Since you've changed the question, my comment transforms to an answer. There are many people far more qualified than I am to talk about this, but none of them have answered in this way, so here goes:
In some UK universities (I happen to be in the UK) and also elsewhere in the world, there is an alternative route to a PhD called a "PhD by publication", which you can find out about under that name in the UK and presumably other names in other countries / languages. There's also a rarer "PhD by practice", which I believe is intended to cover work that isn't as such "published" at all, such as fine arts, architecture, theatre and whatnot.
I sort of doubt that a paper that "should" be peer-review published but that you haven't published, or in general work that you keep entirely to yourself prior to submitting for the PhD, would qualify even for "by practice". But it's largely down to the regulations of the individual institution, so if you're interested then you should contact specific institutions for further information. The general theme, though, is that you don't get a PhD just for working in a field. Your work should have enhanced the field, in the same way that a traditional PhD is an original contribution to the progress of its field.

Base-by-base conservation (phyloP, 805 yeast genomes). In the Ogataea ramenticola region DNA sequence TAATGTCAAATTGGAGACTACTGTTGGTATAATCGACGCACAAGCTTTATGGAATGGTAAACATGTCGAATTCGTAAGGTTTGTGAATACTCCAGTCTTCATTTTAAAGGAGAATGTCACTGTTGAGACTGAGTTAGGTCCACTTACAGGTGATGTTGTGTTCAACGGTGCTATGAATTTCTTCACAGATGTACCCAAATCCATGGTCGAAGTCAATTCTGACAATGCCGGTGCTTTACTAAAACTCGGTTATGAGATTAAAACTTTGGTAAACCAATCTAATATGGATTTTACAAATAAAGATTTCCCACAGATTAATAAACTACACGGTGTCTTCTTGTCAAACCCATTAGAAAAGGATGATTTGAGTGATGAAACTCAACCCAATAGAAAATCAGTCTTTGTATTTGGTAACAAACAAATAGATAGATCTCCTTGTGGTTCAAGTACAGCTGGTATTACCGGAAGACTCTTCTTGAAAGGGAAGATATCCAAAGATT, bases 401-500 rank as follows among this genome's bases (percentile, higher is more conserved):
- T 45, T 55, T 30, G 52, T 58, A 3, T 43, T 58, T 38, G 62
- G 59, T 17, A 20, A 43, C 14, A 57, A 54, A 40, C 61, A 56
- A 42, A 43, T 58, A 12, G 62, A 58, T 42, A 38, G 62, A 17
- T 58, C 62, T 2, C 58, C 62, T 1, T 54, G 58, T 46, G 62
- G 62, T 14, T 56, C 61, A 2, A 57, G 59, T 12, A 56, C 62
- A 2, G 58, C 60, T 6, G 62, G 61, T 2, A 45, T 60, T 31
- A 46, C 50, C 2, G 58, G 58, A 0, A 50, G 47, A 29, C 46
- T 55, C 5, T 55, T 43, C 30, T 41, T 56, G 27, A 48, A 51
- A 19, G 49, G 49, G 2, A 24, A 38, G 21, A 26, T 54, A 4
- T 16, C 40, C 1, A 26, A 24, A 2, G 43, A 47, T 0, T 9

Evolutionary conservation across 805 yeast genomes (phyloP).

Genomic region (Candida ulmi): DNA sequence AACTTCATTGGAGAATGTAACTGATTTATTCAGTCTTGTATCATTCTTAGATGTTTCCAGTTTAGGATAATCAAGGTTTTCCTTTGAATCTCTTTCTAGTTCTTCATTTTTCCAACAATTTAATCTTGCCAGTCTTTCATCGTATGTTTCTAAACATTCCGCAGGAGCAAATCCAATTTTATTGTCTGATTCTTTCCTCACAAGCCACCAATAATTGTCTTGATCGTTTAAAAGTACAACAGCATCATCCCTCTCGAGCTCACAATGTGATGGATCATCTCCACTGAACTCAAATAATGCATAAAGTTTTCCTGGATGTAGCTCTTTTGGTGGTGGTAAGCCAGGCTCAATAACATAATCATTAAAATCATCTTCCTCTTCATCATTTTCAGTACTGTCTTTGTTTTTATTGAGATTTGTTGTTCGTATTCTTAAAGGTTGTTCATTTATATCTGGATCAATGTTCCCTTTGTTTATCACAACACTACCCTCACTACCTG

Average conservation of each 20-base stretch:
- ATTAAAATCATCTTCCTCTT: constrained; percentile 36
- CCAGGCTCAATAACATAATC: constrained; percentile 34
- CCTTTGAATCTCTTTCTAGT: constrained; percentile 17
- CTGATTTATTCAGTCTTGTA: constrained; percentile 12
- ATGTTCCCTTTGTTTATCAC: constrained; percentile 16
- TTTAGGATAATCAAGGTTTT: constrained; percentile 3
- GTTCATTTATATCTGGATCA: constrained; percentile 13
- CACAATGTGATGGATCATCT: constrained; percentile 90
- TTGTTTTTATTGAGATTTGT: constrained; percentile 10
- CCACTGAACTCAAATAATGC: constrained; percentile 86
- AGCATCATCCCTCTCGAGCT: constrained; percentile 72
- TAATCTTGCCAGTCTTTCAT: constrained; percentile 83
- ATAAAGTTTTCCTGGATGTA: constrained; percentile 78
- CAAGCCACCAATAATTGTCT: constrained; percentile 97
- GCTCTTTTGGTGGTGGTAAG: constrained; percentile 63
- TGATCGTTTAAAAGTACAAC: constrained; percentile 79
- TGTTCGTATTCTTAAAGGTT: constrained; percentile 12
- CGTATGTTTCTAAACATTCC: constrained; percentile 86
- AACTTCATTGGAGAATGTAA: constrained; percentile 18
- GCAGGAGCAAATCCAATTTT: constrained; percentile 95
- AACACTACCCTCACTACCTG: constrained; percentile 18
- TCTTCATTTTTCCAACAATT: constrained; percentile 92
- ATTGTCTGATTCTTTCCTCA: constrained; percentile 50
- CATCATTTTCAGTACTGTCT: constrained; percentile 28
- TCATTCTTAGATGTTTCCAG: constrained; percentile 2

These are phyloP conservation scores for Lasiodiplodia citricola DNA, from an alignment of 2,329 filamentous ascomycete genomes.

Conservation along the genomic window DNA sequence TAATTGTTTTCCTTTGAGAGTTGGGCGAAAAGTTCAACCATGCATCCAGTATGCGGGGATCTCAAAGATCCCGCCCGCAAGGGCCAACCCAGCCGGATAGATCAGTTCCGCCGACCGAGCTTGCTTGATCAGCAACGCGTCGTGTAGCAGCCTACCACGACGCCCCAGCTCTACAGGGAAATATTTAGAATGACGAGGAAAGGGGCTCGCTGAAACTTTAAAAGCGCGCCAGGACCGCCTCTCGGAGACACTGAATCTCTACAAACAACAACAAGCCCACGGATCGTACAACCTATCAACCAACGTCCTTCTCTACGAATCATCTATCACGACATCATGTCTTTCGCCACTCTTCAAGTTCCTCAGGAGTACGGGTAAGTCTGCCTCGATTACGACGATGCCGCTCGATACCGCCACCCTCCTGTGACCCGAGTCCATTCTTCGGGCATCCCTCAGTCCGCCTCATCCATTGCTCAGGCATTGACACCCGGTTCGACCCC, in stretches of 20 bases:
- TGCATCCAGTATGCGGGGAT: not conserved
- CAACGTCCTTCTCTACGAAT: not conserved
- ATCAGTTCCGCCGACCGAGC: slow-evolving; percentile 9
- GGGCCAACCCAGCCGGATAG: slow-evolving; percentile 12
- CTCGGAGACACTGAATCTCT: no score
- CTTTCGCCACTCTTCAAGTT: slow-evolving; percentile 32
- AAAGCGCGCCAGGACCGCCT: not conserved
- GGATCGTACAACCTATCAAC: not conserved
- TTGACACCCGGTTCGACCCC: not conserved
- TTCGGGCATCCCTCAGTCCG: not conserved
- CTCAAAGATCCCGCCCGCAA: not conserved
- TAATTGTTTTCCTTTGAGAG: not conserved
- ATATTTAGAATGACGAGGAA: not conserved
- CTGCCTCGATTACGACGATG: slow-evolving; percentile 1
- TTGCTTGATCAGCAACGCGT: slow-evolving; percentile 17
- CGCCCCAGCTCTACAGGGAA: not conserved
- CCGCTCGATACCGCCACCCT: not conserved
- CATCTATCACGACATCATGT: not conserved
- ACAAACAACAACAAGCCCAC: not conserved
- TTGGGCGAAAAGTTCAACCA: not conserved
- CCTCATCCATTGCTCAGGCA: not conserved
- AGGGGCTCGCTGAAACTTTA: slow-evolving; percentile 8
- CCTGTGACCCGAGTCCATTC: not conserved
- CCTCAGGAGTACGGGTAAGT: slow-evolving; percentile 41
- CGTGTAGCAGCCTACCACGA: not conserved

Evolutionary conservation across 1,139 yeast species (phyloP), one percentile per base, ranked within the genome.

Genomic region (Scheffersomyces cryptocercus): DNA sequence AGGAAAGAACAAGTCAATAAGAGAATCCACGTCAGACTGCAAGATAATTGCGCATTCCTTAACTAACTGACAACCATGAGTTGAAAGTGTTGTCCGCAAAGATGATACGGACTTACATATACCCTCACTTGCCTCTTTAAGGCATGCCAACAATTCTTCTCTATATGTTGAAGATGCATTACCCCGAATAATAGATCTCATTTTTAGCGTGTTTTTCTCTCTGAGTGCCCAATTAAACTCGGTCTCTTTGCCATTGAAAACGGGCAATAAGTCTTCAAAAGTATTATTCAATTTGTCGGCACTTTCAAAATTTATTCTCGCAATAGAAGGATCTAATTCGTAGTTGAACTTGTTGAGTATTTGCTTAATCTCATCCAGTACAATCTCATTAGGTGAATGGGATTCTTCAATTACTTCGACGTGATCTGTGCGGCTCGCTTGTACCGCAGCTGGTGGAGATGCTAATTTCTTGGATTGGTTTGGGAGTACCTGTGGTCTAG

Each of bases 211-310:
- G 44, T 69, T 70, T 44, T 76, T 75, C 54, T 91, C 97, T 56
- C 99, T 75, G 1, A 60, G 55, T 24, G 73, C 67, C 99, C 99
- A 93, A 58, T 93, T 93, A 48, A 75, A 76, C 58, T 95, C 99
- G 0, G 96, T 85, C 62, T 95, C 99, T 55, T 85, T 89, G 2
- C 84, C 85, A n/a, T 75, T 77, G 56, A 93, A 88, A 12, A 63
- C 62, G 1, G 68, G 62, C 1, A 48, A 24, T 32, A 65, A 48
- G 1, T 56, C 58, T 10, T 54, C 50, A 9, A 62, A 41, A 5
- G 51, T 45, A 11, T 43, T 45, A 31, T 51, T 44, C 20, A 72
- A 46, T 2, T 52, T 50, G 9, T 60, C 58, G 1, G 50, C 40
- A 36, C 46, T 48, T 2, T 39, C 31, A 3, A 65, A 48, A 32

Either route requires that you have already produced work that is deemed worthy to contribute to a PhD. You will demonstrate this work as part of the application. Of course there's quite a lot of detail and judgement as to what's deemed worthy. It may also be deemed necessary to submit new written work to bring together multiple separate publications into a coherent thesis. There is no guarantee at all that work you think is good, will be considered good by the institution when you apply. That, after all, is one of the roles of a PhD supervisor, to assess the academic value of your work before you do it as well as afterwards.
This is the way to quickly be awarded a PhD based on past work. It is intended for a professional in some field that does research outside academia, or someone within academia but who for some reason has not been enrolled in a PhD program while publishing. It's suitable for example for research scientists in industry, or authors whose work contributes to some field even though they aren't employed as academics. It is not construed as a means to avoid the main part of a PhD program, and indeed it doesn't work by enrolling you in the program and immediately examining you. It's a distinct, designed route to a PhD.
In the same way that people might weigh the value of your PhD based on where you got it from, people might weigh the value of your PhD based on the route you got it. Which is a diplomatic way of saying that a PhD by publication is not universally accepted to be as good as a conventional PhD. In particular it makes no attempt to prepare you for professional academia, and academics will know this.